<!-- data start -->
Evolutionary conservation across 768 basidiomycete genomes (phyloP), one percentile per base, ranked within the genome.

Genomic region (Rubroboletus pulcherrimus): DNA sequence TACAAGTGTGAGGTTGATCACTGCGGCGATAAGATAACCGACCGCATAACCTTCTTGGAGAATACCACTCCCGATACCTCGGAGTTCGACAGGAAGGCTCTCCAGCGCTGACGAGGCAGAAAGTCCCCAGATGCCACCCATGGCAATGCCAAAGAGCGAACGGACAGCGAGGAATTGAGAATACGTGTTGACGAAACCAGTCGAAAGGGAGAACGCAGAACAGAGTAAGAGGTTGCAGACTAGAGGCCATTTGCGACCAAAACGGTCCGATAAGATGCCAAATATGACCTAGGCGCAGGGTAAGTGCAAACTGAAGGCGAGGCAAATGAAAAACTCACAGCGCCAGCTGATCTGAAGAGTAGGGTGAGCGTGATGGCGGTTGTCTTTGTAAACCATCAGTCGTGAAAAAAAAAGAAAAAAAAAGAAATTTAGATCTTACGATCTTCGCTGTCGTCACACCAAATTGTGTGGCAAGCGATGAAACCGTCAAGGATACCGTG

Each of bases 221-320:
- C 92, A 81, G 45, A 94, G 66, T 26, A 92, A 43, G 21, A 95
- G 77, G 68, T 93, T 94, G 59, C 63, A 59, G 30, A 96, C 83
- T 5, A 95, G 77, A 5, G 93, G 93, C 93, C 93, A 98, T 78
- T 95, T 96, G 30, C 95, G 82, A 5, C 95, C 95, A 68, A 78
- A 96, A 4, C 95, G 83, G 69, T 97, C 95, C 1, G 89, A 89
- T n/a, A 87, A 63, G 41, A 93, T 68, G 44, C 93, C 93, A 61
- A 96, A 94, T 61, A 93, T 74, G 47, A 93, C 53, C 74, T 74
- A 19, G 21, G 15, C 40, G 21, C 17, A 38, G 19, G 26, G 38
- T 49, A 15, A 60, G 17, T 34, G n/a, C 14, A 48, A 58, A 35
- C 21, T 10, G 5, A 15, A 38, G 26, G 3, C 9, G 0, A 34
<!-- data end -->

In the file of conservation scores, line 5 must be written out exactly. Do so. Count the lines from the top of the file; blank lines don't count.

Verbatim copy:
- G 77, G 68, T 93, T 94, G 59, C 63, A 59, G 30, A 96, C 83